Boots on the ground

A cranky old friend of mine told me the other day, that the older he became, the more certain phrases annoyed him. He told me that one expression that he was tired of, was the overused expression, “back in the day”.

“That expression really rankles me,” he said.

“That expression rankles you?” I said fumbling through my mental dictionary for a definition of ‘rankles’.

“Yeah,” he went on, “like back in WHAT day. Why can’t people just say something like, you know, in 1967 we didn’t have any frigging internet so we had to get all of our news from Walter Cronkite on the black and white Philco at 7PM sharp! There…saying something like that should make you sound old, and curmudgeonly enough, without saying, back in the day all we had was Walter f___ing Cronkite to tell us what was going on in the world!”

This somewhat bizarre exchange occurred in the break room at the office where I work, and I took a quick step backward as my crotchety coworker brushed past me to thrust his dry Florida Panther’s mug beneath the water cooler spigot. Never get between a hard-core hockey fan and a water cooler.

I walked away shaking my head, hoping that a cool mug of Zephyrhills would return my friend’s blood pressure to at least the high side of normal, and planning a blog-post about the small annoyances that we humans choose to clutter up our lives. Such annoyances cause us to waste precious time on this planet, which could be better spent on more productive pursuits. I was planning on kind of a Zen blog about how we are all killing ourselves by focusing on the minutiae – the trivial. Then I heard President Obama (a President that I have voted for twice by the way), say the following, right there on my old Philco (okay, my 42 inch flat screen), regarding proposed and almost certainly upcoming military action in Syria:

“We’re not considering any open commitment. We’re not considering a boots on the ground approach.”

And there it was: “boots on the ground”. I was suddenly rankled. Since rankled is not a word that one uses, or even sees every day, I shall post the definition here:

to continue to cause keen irritation or bitter resentment within the mind; fester; be painful.

That describes my feeling toward “boots on the ground”, a catch phrase which, of course, refers to launching a real, full-fledged, military operation on foreign soil by sending in soldiers (who usually wear boots), and usually indicates that we, as a Nation, are ready to make a long-term commitment to a country or region, based upon real, though often fabricated evidence. Evidence that is more times than not spoon fed through the media to the general public. In order to keep the boots off of the ground we often instead, launch an air strike.  An airborne attack has the advantage of inflicting massive damage  (shock and awe), while making certain that NO boots touch the ground – supposedly.

Boots on WHAT ground, I always want to say when I hear that tired expression circa. 2002. We have boots on the ground in the desert outside of Las Vegas launching drone attacks in Afghanistan, while we have had boots on the ground for the past decade in the desert in Iraq – fighting in a war that was started on some very shaky, if not downright underhanded pretenses.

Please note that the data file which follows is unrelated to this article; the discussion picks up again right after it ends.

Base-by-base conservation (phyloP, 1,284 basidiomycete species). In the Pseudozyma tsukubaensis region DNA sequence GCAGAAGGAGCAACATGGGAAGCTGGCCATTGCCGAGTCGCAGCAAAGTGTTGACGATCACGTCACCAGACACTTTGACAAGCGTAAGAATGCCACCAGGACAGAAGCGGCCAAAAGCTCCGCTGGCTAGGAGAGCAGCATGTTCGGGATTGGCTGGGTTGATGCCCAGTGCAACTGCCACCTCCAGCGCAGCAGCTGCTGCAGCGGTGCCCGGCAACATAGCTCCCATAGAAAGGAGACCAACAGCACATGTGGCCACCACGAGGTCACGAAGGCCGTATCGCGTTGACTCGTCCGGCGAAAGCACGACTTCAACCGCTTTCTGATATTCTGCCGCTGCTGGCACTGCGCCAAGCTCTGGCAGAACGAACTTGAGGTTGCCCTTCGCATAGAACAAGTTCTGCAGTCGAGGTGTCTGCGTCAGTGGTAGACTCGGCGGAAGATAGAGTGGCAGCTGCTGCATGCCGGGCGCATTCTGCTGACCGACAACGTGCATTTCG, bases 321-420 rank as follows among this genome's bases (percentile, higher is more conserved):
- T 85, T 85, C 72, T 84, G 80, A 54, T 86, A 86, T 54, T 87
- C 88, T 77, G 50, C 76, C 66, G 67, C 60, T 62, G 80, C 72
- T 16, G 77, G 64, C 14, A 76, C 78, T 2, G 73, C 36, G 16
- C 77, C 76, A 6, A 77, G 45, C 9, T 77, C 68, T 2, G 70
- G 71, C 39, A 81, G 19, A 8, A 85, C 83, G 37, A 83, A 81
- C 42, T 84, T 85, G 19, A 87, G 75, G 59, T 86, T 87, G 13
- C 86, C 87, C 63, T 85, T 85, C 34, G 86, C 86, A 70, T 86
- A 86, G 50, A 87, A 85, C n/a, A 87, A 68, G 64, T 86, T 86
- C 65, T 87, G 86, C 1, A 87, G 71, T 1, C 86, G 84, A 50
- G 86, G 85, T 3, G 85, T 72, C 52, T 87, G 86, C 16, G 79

So don’t get my meaning wrong  here. I am not saying that there is never a time for “boots on the ground”, and I certainly mean no disrespect to those wearing the boots (anyone who reads my work knows that I am committed to the cause of better treatment for our veterans), but I fear that this Syrian mess is not one of those times, or so it seems to me, and unless I have been inhaling too much Florida swamp gas, it will soon prove itself to be just that.

bootsThis is a debacle in sheep’s clothing and I hope that we discover that before the first boots hit the ground.

Mahalo,

–Ed

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2 thoughts on “Boots on the ground

  1. “Boots on the ground” is exactly the phrase that has led me recently to thinking that we (or those in, or seeking, the public spotlight) may be trending toward speaking in tag words, even subconsciously, although I suspect every word the President utters is carefully selected for SEO*.

    Back in the day* (you know I had to say that), we called them buzz words,* often employed rhetorically to fit sound-bites* for the evening news. In our multi-access point* society, we are even more exposed to their repetition and they become more easily integrated into our own lexicon and, perhaps, thought processes.

    I’ve had the hardest time resisting describing — for an audience that is casually interested at best — my role in a recent project without using the term ‘boots on the ground,’ although it is the most efficient metaphor. When it comes to mind, I pause to consider why that would even be sitting inside my head!

    More to the point, Florida has hockey fans? Who knew.

    * Yes, all of those annoy me, too.

    • Thank you for taking the time to comment, Hippie Cahier. I had not thought of it until you mentioned it here, that probably the President (and most other elected officials) choose their words with SEO in mind!

      I work for a very large corporation and we have sooo many buzz-words it will make your head spin – and usually does. I guess I get weary of it all sometimes.

      And yes, there are hockey fans here in Florida – they are not quite as fanatical as the Islanders fans that I knew when I lived up in Long Island some years ago, but they are pretty dedicated to t he sport.

      Thanks again for reading.

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